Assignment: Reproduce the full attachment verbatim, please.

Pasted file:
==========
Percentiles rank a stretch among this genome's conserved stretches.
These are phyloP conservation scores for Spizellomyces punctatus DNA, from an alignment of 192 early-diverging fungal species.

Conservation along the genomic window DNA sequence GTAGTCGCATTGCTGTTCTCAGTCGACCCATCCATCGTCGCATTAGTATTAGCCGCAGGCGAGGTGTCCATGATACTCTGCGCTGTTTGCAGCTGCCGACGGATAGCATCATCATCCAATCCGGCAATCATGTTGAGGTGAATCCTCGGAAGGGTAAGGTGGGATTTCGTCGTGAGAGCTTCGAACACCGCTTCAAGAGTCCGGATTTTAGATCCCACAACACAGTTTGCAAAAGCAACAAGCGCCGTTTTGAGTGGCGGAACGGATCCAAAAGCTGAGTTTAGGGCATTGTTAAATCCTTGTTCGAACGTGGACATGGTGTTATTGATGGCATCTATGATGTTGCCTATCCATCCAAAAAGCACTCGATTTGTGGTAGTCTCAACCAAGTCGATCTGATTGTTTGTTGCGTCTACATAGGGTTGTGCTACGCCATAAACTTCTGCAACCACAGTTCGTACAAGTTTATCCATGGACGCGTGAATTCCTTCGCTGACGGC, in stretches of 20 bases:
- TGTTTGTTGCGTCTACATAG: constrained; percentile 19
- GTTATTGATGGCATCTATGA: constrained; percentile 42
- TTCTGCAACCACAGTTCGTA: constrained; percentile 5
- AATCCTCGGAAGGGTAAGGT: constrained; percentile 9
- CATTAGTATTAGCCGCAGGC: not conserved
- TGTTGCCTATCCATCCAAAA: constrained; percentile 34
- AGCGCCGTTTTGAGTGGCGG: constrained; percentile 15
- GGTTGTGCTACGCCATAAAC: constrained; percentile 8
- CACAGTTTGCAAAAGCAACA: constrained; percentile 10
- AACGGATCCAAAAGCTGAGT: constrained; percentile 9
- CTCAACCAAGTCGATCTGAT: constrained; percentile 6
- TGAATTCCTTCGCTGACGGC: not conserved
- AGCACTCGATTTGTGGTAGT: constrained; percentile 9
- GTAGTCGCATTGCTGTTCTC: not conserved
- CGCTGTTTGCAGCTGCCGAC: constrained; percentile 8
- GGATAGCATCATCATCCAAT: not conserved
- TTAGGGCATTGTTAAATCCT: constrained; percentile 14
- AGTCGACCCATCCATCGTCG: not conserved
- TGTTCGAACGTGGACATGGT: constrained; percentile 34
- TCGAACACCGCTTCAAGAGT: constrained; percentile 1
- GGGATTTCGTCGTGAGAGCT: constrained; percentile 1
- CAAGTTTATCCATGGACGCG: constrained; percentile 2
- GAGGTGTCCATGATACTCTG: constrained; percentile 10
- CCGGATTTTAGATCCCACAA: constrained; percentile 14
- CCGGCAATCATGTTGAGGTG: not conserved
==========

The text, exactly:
Percentiles rank a stretch among this genome's conserved stretches.
These are phyloP conservation scores for Spizellomyces punctatus DNA, from an alignment of 192 early-diverging fungal species.

Conservation along the genomic window DNA sequence GTAGTCGCATTGCTGTTCTCAGTCGACCCATCCATCGTCGCATTAGTATTAGCCGCAGGCGAGGTGTCCATGATACTCTGCGCTGTTTGCAGCTGCCGACGGATAGCATCATCATCCAATCCGGCAATCATGTTGAGGTGAATCCTCGGAAGGGTAAGGTGGGATTTCGTCGTGAGAGCTTCGAACACCGCTTCAAGAGTCCGGATTTTAGATCCCACAACACAGTTTGCAAAAGCAACAAGCGCCGTTTTGAGTGGCGGAACGGATCCAAAAGCTGAGTTTAGGGCATTGTTAAATCCTTGTTCGAACGTGGACATGGTGTTATTGATGGCATCTATGATGTTGCCTATCCATCCAAAAAGCACTCGATTTGTGGTAGTCTCAACCAAGTCGATCTGATTGTTTGTTGCGTCTACATAGGGTTGTGCTACGCCATAAACTTCTGCAACCACAGTTCGTACAAGTTTATCCATGGACGCGTGAATTCCTTCGCTGACGGC, in stretches of 20 bases:
- TGTTTGTTGCGTCTACATAG: constrained; percentile 19
- GTTATTGATGGCATCTATGA: constrained; percentile 42
- TTCTGCAACCACAGTTCGTA: constrained; percentile 5
- AATCCTCGGAAGGGTAAGGT: constrained; percentile 9
- CATTAGTATTAGCCGCAGGC: not conserved
- TGTTGCCTATCCATCCAAAA: constrained; percentile 34
- AGCGCCGTTTTGAGTGGCGG: constrained; percentile 15
- GGTTGTGCTACGCCATAAAC: constrained; percentile 8
- CACAGTTTGCAAAAGCAACA: constrained; percentile 10
- AACGGATCCAAAAGCTGAGT: constrained; percentile 9
- CTCAACCAAGTCGATCTGAT: constrained; percentile 6
- TGAATTCCTTCGCTGACGGC: not conserved
- AGCACTCGATTTGTGGTAGT: constrained; percentile 9
- GTAGTCGCATTGCTGTTCTC: not conserved
- CGCTGTTTGCAGCTGCCGAC: constrained; percentile 8
- GGATAGCATCATCATCCAAT: not conserved
- TTAGGGCATTGTTAAATCCT: constrained; percentile 14
- AGTCGACCCATCCATCGTCG: not conserved
- TGTTCGAACGTGGACATGGT: constrained; percentile 34
- TCGAACACCGCTTCAAGAGT: constrained; percentile 1
- GGGATTTCGTCGTGAGAGCT: constrained; percentile 1
- CAAGTTTATCCATGGACGCG: constrained; percentile 2
- GAGGTGTCCATGATACTCTG: constrained; percentile 10
- CCGGATTTTAGATCCCACAA: constrained; percentile 14
- CCGGCAATCATGTTGAGGTG: not conserved